I received a free copy of this book in exchange for an honest review.

This is the seventh in the Maeve Kerrigan series of detective novels but my first. It involves the disappearance and possible murder of a single mother in Putney and the police investigation into her death. This involves many of her neighbours, her daughter, her ex-husband and his new family. Many twists and tuns along the way make this an intriguing novel although one “coincidence” didn't ring true for me.

The writing is engaging as are the characters although it's hard to warm to any of them with their flaws. Some humour is injected successfully and I enjoyed the story and would recommend it to all lovers of detective fiction.


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review 2017-03-12 19:06
A good read, entertaining and that will keep readers guessing.
Let the Dead Speak (Maeve Kerrigan Novels) - Jane Casey

Thanks to NetGalley and to Harper Collins for providing me with an ARC copy of this novel that I’ve voluntarily chosen to review.

This is the seventh novel in the Maeve Kerrigan series, and although it’s a standalone book that can be followed without difficulty even without having read any of the rest (as that was the case for me) I wondered about how I would have felt about the characters if I had known their background. As is the case in police-procedural series (this one set in London, UK), we have the case that is being investigated on the one side, and, on the other, those doing the investigating.

The case in this novel is quite original (although not unheard of). There is a crime scene without a body and a pretty bloody and dramatic one at that. The owner of the house has disappeared and her daughter, Chloe, who has learning difficulties (although the specific diagnosis is a matter of debate), suddenly comes back early from her stay at her father’s (her parents are divorced) and walks into a nightmarish scene. The first chapter, that follows Chloe’s return home and what she finds there, is told in the third person from her point of view, and due to her cognitive difficulties, we get to sense the confusion and chaos of her not assimilating or understanding fully what she’s seeing. It reminded me (although the effect was far less disorienting and shocking here) of the beginning of Faulkner’s The Sound and the Fury, where we also see things from the point of view of a character who has little understanding of what is happening.

Most of the rest of the story is told in the first person from the perspective of Maeve Kerrigan, now detective sergeant, who is still trying to get used to her promotion and has mixed feelings about the new detective she’s been assigned (Georgina, who doesn’t have much experience on the job but seems to know important people and has ticked the right boxes). We get some hints at previous events, like the fact that Kerrigan feels guilty for the death of one of the members of the team, that her boyfriend moved out a long time ago but she’s still hopeful he might come back and we see and experience her interesting relationship with Derwent, who is one of the most entertaining characters, although I did feel there was a lot of background information I was missing, that might have helped me enjoy the nuances of their interactions more. The last chapter is again told in the third person, from the point of view of another one of the characters in the case, Bethany, a girl of fifteen, and that creates a nice symmetry in the structure of the novel.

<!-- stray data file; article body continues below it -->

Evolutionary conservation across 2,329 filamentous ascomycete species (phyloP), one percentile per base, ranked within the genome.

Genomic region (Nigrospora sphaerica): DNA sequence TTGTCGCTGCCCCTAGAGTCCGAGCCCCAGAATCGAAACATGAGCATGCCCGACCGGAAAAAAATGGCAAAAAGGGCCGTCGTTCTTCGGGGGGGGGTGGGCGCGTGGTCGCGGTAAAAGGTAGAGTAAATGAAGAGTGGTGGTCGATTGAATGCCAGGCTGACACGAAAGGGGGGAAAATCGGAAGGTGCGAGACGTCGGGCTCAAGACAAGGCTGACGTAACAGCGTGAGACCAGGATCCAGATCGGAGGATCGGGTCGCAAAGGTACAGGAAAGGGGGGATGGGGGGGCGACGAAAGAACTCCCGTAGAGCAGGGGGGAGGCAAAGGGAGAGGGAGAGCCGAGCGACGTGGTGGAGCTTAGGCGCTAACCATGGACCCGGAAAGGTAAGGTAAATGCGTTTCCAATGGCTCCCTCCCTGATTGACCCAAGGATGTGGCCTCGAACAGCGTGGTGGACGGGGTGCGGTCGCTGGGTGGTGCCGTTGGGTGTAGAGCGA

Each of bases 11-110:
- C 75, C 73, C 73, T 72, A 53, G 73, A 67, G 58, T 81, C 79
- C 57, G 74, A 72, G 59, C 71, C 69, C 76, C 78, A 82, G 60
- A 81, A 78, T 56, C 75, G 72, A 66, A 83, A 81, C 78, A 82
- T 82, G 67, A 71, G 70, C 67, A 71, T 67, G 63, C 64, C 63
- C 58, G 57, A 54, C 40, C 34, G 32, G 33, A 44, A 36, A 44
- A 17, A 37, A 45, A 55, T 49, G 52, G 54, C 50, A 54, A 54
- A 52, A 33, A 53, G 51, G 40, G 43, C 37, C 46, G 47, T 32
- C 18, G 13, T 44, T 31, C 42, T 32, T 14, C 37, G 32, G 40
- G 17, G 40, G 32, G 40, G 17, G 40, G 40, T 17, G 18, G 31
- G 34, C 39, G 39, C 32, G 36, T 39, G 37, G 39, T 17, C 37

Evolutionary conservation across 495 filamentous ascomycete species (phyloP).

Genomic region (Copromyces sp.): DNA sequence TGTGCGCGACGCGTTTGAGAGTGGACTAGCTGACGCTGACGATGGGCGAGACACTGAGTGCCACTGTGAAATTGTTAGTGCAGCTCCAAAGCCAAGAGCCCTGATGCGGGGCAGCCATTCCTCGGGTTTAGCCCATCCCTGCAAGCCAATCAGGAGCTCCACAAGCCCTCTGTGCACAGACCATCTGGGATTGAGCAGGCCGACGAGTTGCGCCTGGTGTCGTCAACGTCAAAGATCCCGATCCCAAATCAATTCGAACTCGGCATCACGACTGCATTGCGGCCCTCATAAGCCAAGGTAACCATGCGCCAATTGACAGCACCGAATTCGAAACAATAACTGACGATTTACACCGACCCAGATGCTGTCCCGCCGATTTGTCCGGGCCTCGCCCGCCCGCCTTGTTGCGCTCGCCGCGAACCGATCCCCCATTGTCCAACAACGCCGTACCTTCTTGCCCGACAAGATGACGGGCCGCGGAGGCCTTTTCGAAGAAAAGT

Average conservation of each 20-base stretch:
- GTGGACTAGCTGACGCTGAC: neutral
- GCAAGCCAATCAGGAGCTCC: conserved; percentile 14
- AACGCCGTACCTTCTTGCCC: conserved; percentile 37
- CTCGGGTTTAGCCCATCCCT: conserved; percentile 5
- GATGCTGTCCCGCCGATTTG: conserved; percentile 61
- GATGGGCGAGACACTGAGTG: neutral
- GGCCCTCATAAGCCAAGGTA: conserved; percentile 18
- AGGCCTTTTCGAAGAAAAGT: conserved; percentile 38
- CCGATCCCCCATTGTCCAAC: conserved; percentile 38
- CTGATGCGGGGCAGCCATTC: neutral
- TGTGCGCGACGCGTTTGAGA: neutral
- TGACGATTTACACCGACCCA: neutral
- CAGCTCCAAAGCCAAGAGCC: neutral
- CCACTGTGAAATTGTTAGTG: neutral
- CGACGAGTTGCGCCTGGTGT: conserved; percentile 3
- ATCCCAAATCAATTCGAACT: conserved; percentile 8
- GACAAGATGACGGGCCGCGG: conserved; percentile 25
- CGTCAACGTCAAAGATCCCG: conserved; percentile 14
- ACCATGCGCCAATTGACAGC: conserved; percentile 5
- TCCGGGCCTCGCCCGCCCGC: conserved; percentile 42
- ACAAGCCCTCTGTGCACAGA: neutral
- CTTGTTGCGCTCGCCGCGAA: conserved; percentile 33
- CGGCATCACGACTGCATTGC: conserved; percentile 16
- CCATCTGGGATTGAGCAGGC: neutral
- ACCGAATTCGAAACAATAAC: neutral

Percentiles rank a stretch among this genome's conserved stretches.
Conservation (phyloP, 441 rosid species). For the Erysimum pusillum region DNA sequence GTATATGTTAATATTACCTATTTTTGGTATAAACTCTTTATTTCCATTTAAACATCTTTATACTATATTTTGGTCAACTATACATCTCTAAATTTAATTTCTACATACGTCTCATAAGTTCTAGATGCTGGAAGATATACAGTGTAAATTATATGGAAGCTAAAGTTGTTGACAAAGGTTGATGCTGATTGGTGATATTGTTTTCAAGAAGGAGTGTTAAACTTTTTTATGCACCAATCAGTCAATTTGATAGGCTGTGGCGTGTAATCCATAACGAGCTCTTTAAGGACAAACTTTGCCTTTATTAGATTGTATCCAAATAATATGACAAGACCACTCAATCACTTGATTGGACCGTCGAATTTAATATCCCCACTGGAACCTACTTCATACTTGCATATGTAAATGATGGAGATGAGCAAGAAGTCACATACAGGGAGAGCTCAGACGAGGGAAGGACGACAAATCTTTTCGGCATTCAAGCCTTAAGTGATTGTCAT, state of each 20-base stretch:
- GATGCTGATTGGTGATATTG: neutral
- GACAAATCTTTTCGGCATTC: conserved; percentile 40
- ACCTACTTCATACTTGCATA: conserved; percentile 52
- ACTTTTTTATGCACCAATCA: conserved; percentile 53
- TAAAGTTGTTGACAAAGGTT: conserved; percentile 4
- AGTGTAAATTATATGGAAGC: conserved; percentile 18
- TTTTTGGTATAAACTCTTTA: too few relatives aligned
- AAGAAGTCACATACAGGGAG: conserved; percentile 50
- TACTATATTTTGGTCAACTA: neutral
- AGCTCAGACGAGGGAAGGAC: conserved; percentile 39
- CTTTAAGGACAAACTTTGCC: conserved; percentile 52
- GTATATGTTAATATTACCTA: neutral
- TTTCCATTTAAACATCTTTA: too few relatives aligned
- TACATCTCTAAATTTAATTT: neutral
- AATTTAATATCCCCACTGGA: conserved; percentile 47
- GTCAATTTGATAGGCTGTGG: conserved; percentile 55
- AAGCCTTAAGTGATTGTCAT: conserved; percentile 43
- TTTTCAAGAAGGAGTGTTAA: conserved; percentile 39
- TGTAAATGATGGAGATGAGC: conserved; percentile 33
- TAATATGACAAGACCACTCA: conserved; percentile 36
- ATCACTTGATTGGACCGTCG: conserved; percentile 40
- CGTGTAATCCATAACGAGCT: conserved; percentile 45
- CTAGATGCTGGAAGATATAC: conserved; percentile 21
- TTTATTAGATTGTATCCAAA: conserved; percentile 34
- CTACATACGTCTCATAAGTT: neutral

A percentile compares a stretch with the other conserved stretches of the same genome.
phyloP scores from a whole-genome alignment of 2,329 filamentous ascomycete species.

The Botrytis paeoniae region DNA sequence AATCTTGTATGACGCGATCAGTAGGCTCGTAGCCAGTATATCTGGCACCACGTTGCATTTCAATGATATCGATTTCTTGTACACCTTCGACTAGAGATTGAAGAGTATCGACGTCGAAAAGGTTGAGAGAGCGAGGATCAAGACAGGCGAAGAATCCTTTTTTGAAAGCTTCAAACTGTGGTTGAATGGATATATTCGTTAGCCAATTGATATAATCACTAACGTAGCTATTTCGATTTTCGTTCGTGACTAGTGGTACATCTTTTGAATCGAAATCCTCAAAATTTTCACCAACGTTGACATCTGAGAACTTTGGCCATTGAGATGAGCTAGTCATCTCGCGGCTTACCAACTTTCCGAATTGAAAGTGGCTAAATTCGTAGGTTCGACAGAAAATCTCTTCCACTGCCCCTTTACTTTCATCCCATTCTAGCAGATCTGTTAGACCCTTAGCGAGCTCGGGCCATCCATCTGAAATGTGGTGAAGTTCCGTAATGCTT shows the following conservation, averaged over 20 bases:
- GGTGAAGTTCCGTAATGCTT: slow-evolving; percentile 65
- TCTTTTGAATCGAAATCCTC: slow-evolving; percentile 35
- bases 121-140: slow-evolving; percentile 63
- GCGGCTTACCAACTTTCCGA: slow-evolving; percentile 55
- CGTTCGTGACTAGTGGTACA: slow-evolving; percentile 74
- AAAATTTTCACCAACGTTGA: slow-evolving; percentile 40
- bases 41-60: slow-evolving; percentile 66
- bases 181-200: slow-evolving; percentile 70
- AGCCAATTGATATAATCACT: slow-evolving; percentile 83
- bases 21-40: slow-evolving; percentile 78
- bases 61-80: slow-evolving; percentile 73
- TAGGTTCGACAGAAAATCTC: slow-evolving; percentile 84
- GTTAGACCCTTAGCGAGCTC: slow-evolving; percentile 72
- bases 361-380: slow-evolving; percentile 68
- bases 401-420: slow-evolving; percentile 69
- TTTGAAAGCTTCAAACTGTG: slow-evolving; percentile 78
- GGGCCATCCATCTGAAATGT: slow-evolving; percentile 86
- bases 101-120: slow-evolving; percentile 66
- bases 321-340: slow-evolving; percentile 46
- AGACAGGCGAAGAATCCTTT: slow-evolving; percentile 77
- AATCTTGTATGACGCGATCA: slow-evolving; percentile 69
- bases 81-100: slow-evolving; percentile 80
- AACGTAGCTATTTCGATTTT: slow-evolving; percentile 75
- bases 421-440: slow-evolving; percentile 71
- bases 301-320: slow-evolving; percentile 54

The case has all the elements one could wish for: complex family relationships, secrets and lies, blackmail, suspects galore, alternative religious organisations, action, chases, dead-ends, adultery, love stories, risky and dangerous situations, twists and turns, and yes, a final twist.

The book is well written, a page-turner, flows well and although it follows the requisite investigative procedures, is not heavy on terminology and offers enough details without being too gore. I only missed feeling more connected to Kerrigan and the rest of the team (perhaps because I’d missed too much of the background story up to that point).

A good read, entertaining and that will keep readers guessing. Recommended to lovers of police procedural novels set in the UK, looking for a fast read, full of action and heavier on plot than on characterisation.